By Cecilia Nasmith/Today’s Northumberland
As welcoming and supporting as we like to think Canada is, newcomers often find at least some degree of learning curve.
And in the latest offering in the Summer Season at Port Hope’s Capitol Theatre, that learning curve takes place in a small-town prairie hospital.
Prairie Nurse is based on the true story of playwright Marie Beath Badian’s mother’s arrival in Canada in 1967 with a fellow Filipino nurse.
Penny (Kryslyne-Mai Ancheta) and Puring (Yunike Soedarmasto) are the title characters created by Badian, the real-life daughter of Puring (the nurse who arrives in tears because she’s just seen a sign welcoming her to the land of rape and honey).
They are delivered from the airport to the hospital in little Arbourfield, Saskatchewan, by Charlie (David Ferry), and shepherded by eager candy-striper Patsy (Ellie Ellwand) and harried nurse Marie Anne (Deborah Drakeford – returning to the Capitol after her recent tour de force in Shirley Valentine).
As they start their work, they find that Dr. Miles (Iain Stewart) and lab tech Wilf (Aaron MacPherson) make a mighty effort to balance their work lives with such other interests as hockey, hunting and fishing – though Wilf might not be averse to a little romance as well.
“There’s a long history of relationship between Canada and the Philippines – actually North America and the Philippines – of bringing nurses and care workers over,” director Megan Watson noted.
“Our health-care system is supported by many, many workers who graduated from nursing school in the Philippines and come to Canada.”
In this particular 1967 instance, Watson added, “Marie Beath is really clear to say that, although the play is based on people who are real, and some aspects of her mother’s stories, it is very much like an imagined telling of her mother’s arrival in Canada.
“It’s a very creative and created exploration of her arrival. While a lot of the characters are real people and those are their names, a lot of details are fictional.”
Badian decided to continue the story by revisiting the characters at subsequent points in their lives. A sequel, The Waltz, has been completed. The third part of the trilogy, The Cottage Guest, is in development.
As for the original play, Watson said, “I get the sense that what Marie Beath has tapped into with the prairie nurse story is something that is very relatable to a lot of people. It’s a coming-to-Canada story that sort of connects us with how we got where we are today as Canadians with the various waves of immigration, the diasporas from different places.
“I think Marie Beath found people could really relate to her mother’s story – and this is the 10th-anniversary production of Prairie Nurse, so it has been happening in theatres across the country for the last 10 years. So many places, it really connects with people. I think that’s why she is really interested in continuing on with these characters.”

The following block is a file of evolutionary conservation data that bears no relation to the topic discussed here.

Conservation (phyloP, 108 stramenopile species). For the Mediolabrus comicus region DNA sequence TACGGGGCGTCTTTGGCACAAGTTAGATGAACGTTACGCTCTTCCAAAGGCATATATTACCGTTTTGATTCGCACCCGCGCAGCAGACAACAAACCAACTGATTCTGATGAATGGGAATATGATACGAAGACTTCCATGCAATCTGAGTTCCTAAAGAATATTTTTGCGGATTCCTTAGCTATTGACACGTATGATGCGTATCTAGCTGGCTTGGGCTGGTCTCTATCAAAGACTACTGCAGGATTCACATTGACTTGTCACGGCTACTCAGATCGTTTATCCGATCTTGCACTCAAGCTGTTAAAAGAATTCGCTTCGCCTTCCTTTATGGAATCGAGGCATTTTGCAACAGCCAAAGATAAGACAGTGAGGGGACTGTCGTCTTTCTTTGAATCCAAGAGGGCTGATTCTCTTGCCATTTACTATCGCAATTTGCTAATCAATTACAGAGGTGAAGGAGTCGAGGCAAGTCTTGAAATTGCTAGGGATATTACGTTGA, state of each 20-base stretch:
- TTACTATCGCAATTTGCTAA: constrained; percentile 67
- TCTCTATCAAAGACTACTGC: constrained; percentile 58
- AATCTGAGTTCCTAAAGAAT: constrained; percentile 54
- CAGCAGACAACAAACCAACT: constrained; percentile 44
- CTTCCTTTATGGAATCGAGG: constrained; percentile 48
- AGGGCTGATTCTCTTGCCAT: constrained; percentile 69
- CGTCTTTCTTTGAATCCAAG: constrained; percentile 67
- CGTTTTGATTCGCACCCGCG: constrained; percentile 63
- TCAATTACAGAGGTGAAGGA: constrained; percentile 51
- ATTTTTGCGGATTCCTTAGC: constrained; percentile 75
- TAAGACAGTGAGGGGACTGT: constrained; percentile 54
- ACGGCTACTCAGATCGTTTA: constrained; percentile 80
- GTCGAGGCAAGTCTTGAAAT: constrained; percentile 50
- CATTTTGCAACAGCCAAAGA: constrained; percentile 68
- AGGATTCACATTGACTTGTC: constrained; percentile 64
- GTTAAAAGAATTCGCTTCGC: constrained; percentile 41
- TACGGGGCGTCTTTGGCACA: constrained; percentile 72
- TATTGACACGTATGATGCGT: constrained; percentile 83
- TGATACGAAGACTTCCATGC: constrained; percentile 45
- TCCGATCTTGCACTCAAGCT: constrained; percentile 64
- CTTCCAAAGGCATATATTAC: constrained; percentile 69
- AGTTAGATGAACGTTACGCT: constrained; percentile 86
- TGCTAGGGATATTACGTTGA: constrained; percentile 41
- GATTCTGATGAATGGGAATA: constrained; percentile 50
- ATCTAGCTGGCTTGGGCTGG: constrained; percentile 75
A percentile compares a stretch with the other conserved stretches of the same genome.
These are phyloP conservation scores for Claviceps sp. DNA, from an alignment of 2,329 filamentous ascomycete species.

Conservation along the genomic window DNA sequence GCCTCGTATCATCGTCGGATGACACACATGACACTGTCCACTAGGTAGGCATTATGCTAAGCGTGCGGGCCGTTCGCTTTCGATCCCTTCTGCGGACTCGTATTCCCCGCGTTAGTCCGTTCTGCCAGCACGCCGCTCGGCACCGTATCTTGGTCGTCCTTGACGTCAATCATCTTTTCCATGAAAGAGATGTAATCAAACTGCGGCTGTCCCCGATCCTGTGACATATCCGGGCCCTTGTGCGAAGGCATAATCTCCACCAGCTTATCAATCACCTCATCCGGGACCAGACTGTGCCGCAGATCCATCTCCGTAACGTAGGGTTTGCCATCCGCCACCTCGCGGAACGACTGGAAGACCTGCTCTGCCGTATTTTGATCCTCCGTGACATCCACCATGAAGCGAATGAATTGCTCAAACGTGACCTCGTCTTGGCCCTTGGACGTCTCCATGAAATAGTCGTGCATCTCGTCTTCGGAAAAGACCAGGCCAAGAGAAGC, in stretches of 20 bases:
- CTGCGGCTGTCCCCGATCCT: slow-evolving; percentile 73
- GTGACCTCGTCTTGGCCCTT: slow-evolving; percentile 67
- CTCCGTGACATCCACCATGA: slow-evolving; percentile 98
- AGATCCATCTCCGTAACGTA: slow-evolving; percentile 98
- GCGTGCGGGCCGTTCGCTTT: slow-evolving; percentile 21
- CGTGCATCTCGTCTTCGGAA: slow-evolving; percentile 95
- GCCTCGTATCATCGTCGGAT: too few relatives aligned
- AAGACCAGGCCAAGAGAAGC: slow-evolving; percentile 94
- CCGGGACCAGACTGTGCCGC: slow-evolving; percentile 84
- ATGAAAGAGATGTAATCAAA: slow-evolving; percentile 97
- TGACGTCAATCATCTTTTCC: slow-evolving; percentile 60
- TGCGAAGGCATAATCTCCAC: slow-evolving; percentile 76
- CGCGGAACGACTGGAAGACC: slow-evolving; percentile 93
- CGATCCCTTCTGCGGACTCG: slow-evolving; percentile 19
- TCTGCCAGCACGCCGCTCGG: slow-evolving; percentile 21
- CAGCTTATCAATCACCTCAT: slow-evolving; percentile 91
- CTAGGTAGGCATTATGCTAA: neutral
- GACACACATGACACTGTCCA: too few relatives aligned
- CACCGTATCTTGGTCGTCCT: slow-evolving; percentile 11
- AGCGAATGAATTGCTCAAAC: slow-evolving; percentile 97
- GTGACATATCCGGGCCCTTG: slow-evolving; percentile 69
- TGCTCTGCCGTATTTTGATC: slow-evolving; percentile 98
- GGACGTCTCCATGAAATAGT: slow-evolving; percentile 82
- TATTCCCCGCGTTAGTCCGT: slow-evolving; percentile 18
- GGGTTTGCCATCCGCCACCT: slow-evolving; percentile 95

Watson described opening night, July 15, as “such a joyous night. I was hearing people’s delight in how playful so many of the characters are, that it’s a comedy and it’s so nice to be together and laugh together in a theatre. I think so many of us are still coming together for some of the first times to have those collective joyful experiences, indulging in the joy of being in a theatre with other people and being able to laugh together.”
And afterwards, she added, there was the joy of the reactions – “conversations with people whose family members are nurses and work in the health-care system. I love when people can feel represented on stage in some capacity. There are beautiful details in the play that nurses or doctors can say, ‘I recognize that.’”
Kudos must be shared with set and costume designer Jackie Chau, lighting designer Jareth Li, composer and sound designer Jeff Newberry, stage manager Charlene Saroyan and assistant stage manager Arielle Voght.
Not to mention two specialists you just don’t see at every Capitol production – fight director Siobhan Richardson and dialect coach/cultural consultant Hanna Donato.
“I just want the people of the Northumberland community to come out and see this production, which was made very specifically at the Capitol – the sets, the props, the costumes,” Watson said.
“It was a big community-and-Capitol-Theatre effort to get this show on, so I hope people find the time to come out and enjoy it before July 30.”
Tickets are available at capitoltheatre.com, in person at the Capitol box office in Port Hope, or by calling 905-885-1071.
Looking ahead, the season continues with Mickey and Judy July 27 through Aug. 6, followed by Little Shop of Horrors Aug. 11 through Sept. 3.